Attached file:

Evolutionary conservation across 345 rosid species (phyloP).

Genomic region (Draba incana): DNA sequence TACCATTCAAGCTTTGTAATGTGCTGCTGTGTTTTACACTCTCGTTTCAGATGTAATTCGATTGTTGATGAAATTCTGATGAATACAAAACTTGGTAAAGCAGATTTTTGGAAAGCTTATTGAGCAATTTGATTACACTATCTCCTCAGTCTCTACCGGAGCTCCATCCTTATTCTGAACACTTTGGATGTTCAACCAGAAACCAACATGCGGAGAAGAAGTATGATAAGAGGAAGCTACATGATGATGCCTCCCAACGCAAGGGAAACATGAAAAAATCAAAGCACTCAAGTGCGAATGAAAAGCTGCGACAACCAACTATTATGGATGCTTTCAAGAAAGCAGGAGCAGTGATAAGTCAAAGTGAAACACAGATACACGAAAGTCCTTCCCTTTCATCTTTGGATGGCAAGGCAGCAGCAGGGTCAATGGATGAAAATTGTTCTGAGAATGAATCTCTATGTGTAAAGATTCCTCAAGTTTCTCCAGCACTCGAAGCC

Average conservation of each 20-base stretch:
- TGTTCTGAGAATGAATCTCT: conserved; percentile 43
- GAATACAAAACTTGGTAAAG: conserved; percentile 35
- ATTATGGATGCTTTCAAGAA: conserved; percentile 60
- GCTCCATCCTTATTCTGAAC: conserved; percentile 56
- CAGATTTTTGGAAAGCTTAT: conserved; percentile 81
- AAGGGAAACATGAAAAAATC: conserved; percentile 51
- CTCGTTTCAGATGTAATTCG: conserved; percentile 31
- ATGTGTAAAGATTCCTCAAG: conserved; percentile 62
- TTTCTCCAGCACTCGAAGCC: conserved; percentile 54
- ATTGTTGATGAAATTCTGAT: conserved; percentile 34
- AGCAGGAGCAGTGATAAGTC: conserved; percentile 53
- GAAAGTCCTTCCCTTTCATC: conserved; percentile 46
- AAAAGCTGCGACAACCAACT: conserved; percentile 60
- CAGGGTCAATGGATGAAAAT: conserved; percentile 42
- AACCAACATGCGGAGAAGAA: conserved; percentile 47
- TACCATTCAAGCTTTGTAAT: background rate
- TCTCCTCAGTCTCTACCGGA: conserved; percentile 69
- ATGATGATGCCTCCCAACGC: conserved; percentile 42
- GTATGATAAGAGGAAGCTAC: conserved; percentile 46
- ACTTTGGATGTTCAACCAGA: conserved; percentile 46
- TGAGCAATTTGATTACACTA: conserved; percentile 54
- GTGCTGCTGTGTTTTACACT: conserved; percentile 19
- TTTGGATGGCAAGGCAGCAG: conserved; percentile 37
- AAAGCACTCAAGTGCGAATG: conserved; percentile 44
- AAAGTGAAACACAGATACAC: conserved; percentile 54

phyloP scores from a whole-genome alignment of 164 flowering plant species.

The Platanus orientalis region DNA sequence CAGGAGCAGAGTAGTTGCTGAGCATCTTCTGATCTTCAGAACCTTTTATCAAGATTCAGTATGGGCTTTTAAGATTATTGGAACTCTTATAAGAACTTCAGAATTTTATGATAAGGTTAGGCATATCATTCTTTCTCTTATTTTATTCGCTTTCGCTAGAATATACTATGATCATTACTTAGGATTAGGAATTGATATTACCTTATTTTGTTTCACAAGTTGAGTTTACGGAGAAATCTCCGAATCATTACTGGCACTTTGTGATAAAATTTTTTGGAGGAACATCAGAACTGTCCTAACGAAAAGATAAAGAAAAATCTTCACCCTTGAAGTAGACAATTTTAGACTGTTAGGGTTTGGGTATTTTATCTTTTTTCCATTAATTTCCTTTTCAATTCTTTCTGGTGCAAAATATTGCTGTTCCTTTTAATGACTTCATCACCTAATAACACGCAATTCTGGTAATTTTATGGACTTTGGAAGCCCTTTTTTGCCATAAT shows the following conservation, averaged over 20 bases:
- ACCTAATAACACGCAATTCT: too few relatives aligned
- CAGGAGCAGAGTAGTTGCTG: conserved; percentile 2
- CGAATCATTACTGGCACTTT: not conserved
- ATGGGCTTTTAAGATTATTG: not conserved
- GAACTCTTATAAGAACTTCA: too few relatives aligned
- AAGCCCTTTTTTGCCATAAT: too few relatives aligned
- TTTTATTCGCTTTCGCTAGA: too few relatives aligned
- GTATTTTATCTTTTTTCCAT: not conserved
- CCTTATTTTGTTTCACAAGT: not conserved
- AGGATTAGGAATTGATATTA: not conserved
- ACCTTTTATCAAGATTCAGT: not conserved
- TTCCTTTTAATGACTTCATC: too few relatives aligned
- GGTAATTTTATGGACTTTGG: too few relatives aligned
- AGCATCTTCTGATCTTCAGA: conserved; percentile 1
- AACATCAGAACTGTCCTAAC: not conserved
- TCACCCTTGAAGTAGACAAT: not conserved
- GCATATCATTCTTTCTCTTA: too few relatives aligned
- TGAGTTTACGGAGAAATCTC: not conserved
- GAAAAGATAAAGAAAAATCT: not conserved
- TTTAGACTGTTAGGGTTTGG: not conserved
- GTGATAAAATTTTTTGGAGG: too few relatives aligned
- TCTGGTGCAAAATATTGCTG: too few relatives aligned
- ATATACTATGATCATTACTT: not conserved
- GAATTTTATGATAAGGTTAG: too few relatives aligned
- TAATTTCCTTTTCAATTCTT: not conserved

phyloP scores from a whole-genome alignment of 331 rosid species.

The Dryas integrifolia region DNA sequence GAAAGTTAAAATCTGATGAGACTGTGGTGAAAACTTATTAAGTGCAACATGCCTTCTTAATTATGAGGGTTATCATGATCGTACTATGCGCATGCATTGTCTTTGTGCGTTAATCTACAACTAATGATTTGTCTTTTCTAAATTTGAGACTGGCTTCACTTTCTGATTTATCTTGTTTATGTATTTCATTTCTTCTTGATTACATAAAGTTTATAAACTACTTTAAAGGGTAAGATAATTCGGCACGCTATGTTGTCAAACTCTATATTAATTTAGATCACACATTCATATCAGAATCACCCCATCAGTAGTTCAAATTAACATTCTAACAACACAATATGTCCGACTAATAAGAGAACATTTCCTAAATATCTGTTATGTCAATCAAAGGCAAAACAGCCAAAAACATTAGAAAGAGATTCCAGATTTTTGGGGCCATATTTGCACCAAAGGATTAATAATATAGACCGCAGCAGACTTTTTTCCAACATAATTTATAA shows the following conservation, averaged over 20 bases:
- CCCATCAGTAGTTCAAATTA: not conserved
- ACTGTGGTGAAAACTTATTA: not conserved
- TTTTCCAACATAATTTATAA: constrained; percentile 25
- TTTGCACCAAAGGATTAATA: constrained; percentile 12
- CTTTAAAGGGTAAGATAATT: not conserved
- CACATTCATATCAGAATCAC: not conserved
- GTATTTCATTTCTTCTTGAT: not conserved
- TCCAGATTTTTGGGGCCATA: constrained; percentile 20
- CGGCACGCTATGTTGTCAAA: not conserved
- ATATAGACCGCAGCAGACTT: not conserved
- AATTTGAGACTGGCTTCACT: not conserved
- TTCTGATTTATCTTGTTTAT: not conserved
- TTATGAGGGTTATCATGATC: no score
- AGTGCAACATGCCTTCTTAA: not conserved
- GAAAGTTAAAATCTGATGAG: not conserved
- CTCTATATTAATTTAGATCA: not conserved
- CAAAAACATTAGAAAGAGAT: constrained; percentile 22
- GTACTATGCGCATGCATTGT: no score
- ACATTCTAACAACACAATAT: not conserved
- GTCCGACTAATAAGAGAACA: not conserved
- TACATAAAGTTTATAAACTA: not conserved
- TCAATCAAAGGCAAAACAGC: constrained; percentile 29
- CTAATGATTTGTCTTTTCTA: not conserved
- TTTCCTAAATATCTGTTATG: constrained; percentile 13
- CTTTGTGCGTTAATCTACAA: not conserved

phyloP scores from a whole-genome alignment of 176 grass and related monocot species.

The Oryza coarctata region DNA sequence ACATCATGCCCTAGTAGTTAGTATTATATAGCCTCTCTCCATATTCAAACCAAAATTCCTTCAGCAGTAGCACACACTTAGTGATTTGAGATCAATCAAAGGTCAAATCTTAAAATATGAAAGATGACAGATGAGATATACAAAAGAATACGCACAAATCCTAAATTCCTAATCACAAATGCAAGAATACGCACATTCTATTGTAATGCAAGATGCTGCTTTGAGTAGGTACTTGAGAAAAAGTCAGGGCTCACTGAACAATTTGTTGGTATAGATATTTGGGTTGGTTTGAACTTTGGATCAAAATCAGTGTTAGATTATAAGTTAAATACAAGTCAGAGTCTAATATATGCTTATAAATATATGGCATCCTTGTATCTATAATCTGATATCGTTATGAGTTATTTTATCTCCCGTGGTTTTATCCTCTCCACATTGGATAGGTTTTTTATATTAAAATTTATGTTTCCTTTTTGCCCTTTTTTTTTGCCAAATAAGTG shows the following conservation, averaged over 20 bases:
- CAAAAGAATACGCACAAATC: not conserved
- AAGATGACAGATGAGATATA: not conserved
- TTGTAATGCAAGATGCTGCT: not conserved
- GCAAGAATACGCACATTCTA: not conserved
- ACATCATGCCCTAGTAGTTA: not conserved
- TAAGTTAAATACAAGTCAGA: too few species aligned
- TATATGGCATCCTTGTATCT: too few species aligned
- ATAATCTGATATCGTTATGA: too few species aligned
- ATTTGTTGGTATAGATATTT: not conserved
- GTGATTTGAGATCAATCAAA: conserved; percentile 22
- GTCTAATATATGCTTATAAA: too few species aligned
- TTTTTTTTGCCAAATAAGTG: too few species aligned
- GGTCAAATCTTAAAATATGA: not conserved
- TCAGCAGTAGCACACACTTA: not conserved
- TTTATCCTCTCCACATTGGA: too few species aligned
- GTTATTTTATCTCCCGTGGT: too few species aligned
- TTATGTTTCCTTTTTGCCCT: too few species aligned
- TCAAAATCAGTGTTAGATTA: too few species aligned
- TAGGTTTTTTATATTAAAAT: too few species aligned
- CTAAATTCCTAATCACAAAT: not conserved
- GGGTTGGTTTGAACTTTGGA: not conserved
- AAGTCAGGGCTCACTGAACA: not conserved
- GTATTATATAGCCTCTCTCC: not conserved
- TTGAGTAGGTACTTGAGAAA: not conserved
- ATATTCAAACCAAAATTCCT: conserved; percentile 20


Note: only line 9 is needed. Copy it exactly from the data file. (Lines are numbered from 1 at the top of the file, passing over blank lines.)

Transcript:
- AAGGGAAACATGAAAAAATC: conserved; percentile 51